Epistolary Stories: Day 20 of the Story A Day Challenge

Today’s prompt is to write a story through letters (or the equivalent). My day started out with big dreams of making this story a visual one, as it is getting late in the day, I’ve decided to keep it simple. So, dear reader, please imagine these as chats on your favorite chat program.


[[June 5, 2005]]

Hey, you there? How was Morocco?!

[[June 6, 2006]]

I know sometimes you go invisible, so just in case you are there, I wanted to say hi. I hope everything is okay and your trip was fabulous. I can’t WAIT to hear about it!

I miss you. Thailand is beautiful, but it’s a little worse for you not being here.

[[June 7, 2006]]

Finally done with my day. You there?

[[June 9, 2006]]

Hey, I’m starting to worry.

Can you just let me know that you’re okay?

(And by starting, I mean, I’m worrying. 😉 )

[[June 11, 2006]]

You there?

[[June 13, 2006]]


[[June 15, 2006]]


[[June 19, 2006]]

ya there?

[[June 21, 2006]]

<<new salutation to check to see if you are online>>

[[June 24, 2006]]

Jax said she saw you the other day.

What is going on?

Can you just talk to me?

[[June 25, 2006]]

Look, you promised you would talk to me when…

Just talk to me. Please.

Please talk to me.

I am halfway across the world. I can’t just get on a plane and go face you right now.

This is why I made you promise. You have to talk to me.

[[June 29, 2006]]

I don’t understand. I just – Why are you doing this?

You just have to have one conversation with me.

Yeah, it sucks that it’s through chat, but

You just –

[[June 30, 2006]]

Remember when you said you didn’t want to ruin my trip?

That you wanted me to just go and have fun.


I kept swearing I wouldn’t guild you.


but this is just cruel. you are just being fucking cruel.

i’m crying you konw just sitting here crying. i cried last night. i’ve cried wiht my friends.

you know what i snot helpful when you are doing fucking research in someone else’s countyr:


fuck you. you can go fuck yourself.

[[August 4, 2006]]

Don’t invite her to my welcome back party.

Shit. Wrong window.

[[December 13, 2006]]

Back in the States.

If you ever wanna woman up and have an adult conversation about our (non)relationship,

let me know.

Shifting Perspectives: Day 19 of the Story A Day Challenge

Today’s prompt is to tell a story from shifting perspectives. I decided to move to a different story. This one is rather short (first day of work!), and captures a moment revolving around some unknown misunderstanding or difference of communication.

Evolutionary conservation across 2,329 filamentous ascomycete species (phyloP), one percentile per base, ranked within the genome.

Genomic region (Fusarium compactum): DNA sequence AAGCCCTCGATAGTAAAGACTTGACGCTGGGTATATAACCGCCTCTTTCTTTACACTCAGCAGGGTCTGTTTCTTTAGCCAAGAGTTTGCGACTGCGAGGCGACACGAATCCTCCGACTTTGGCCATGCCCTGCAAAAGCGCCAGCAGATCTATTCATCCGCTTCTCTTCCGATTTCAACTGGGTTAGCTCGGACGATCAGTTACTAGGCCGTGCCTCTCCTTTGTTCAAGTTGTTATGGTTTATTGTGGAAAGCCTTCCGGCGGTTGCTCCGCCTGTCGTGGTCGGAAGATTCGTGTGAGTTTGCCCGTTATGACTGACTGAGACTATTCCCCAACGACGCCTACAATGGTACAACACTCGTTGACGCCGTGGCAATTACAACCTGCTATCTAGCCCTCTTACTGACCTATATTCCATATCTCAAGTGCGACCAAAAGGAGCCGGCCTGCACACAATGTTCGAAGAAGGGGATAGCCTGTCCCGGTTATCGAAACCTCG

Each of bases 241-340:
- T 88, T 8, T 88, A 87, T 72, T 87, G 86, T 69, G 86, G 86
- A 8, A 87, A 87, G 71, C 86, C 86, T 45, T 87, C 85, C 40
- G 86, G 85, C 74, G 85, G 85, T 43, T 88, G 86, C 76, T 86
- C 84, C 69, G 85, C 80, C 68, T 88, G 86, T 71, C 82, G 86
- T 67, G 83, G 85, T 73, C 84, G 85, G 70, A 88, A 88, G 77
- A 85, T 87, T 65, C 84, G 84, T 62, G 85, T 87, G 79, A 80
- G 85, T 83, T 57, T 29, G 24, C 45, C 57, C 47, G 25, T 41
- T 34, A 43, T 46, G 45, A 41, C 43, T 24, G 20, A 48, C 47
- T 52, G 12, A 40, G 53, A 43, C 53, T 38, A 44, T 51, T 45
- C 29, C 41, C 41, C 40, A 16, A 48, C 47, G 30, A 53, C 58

She texted her new friend for the … Actually, she wasn’t sure how many times she had texted. And called. She had her best friend text. A few times. She didn’t understand why the American girl didn’t text back or answer anymore. She had spent all day getting the tickets for the movie using her own money; she couldn’t give them back. She slumped down to the floor of her room, exhausted with frustration. Then she texted another time.

The phone went off. Again. Her friends were eyeing her from across the table. At least her phone was buzzing in the middle of the day rather than at two in the morning, when the feral dogs were particularly good at keeping her from sleeping if she happened to be awake. She couldn’t put it on silent; there was an important call for her research coming. Telling the girl she had shared an umbrella with to walk home one monsoon night how busy she was and that she couldn’t make the movie hadn’t worked. Asking her politely to stop calling and texting hadn’t worked. And when the guy had texted, a piece of her was suddenly violated and vulnerable. That was when she stopped answering at all. Do people here just offer their homes, movies, and constantly text after meeting someone on a rainy street once? Had she offended some cultural practice?

When the American explained the situation, she couldn’t believe that someone from her country was behaving this way. This was not normal, and the girl relaxed at that information. She took the phone and asked if the American would like her call the girl and make sure she stopped. They spoke the same language; it would be easy. She declined; she had already found the blocking function on the phone. These Westerners always doing indirectly what should be done directly. But she handed the phone back with a promise, should the American change her mind.